Climate Week promises collective action on climate change
Last night saw the launch event for 2011’s Climate Week. Climate Week runs from 21 – 27 March and is a national attempt to highlight climate action being taken in workplaces and communities across Britain.
Its main focus is encouraging people to take practical action through the networks they are involved in – workplaces, schools, communities. The plan is for businesses, charities and voluntary organisations, councils, schools and others to run events during Climate Week, showcasing what can be achieved, sharing ideas and encouraging others to get active throughout the year.
Climate Week is the brainchild of social campaigner Kevin Steele and coordinated by a small London based team and judging from last night’s impressive turn out, the week is appealing to a wide range of organisations
Making the keynote speech last night, climate minister, Greg Barker, promised the Government would put the disappointment of COP15 behind them saying “It is clear Government can’t do it on its own, we need to reform, rethink and go forward with a new sense of purpose”. Unsurprisingly, Mr Barker drew parallels between the aims of Climate Week and the coalition’s ideas for a Big Society.
Engaging with such large scale campaigns is indeed an important part of raising awareness of the power that individuals have when they act through their networks and take collective action to tackle the climate challenge we face. But it’s crucial that we don’t lose sight of the large scale investment that’s needed to truly reduce emissions and secure a low carbon economic recovery.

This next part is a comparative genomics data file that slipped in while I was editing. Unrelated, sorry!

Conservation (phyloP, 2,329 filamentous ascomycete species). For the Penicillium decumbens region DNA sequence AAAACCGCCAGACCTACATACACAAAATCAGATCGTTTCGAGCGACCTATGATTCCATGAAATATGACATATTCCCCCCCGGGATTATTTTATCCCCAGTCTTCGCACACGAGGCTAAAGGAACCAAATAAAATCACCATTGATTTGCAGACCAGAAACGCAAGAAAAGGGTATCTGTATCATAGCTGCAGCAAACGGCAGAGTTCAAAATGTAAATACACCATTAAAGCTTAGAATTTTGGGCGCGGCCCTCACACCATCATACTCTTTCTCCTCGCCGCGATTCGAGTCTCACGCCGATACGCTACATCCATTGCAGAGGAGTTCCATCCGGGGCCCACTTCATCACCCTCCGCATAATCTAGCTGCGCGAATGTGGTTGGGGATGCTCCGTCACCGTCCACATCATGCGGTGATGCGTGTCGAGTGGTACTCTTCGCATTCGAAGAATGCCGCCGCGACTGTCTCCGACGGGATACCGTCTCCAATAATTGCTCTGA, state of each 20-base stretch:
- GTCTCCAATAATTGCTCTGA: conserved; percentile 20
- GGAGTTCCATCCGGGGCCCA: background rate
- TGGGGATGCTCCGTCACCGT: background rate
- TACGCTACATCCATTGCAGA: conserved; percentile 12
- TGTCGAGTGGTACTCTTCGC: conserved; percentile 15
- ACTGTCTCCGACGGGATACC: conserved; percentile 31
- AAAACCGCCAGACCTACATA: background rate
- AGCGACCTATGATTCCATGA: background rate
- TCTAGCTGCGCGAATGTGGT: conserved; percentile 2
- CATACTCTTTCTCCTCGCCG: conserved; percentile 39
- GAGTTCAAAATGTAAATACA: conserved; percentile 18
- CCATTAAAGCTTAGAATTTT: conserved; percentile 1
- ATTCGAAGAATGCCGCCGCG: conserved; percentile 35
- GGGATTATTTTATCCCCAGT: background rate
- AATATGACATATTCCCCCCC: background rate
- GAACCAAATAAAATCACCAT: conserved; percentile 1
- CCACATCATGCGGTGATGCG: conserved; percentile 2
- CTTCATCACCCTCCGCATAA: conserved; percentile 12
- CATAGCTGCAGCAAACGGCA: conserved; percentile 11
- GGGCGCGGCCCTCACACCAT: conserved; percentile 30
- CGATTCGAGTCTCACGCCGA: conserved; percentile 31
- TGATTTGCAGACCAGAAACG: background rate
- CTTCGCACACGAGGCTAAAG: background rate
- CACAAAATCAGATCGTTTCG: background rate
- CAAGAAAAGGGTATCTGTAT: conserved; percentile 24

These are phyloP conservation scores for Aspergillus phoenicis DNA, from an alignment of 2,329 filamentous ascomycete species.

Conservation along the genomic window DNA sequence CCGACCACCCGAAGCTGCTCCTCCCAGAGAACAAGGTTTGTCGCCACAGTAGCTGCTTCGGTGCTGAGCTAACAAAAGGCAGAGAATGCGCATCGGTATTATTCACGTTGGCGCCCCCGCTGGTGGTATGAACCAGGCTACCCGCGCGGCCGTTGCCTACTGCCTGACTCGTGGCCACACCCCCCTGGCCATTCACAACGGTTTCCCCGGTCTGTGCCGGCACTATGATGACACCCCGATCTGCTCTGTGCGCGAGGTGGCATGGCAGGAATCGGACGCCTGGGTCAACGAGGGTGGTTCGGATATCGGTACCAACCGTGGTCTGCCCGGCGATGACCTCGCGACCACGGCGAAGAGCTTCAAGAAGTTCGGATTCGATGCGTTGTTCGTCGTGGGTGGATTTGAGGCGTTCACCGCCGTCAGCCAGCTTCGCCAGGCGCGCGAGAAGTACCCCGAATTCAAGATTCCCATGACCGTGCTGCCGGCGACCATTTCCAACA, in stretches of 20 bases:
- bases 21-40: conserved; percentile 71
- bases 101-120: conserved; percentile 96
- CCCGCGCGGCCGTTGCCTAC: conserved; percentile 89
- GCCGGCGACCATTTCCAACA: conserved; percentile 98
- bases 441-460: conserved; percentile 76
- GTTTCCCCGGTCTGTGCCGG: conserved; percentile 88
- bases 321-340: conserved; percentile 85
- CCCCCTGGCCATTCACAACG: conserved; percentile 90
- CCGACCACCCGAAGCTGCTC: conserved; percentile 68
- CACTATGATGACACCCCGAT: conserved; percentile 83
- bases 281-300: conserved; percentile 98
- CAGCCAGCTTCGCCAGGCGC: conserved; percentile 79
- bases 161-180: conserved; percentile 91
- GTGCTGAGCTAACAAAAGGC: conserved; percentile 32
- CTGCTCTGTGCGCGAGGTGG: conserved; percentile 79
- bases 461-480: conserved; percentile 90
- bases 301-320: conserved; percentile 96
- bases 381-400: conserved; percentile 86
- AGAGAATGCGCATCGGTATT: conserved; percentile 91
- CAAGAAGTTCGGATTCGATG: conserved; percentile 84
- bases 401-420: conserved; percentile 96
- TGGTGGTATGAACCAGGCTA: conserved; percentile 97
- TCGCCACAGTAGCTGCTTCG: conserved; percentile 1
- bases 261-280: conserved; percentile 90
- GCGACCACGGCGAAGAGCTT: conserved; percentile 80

So, can Climate Week, with its host of celebrity supporters, bring issues around climate change into everyone’s living room? Can we open up the debate? Let’s hope so. People are influenced by commonly held views and by the media and we need to mainstream climate action and encourage high profile, highly visual campaigns. The campaign is sponsored by household names, Tesco being the headline partner, and Aviva, RBS, Kellogg’s and EDF acting as supporting sponsors. No doubt there are those observers who will take the stance that the week provides such corporate and banking giants with a proverbial green feather in their cap.
Nonetheless, Climate Week is supported by over 180 organisations and gives everyone else the chance to take some of the kind of mass action that thousands of union environmental reps are already engaging in week in, week out. And that’s without our reps being granted the statutory rights to time off and training they so badly need.
Now, some statutory recognition for our environmental reps really could make a national impact on emission levels.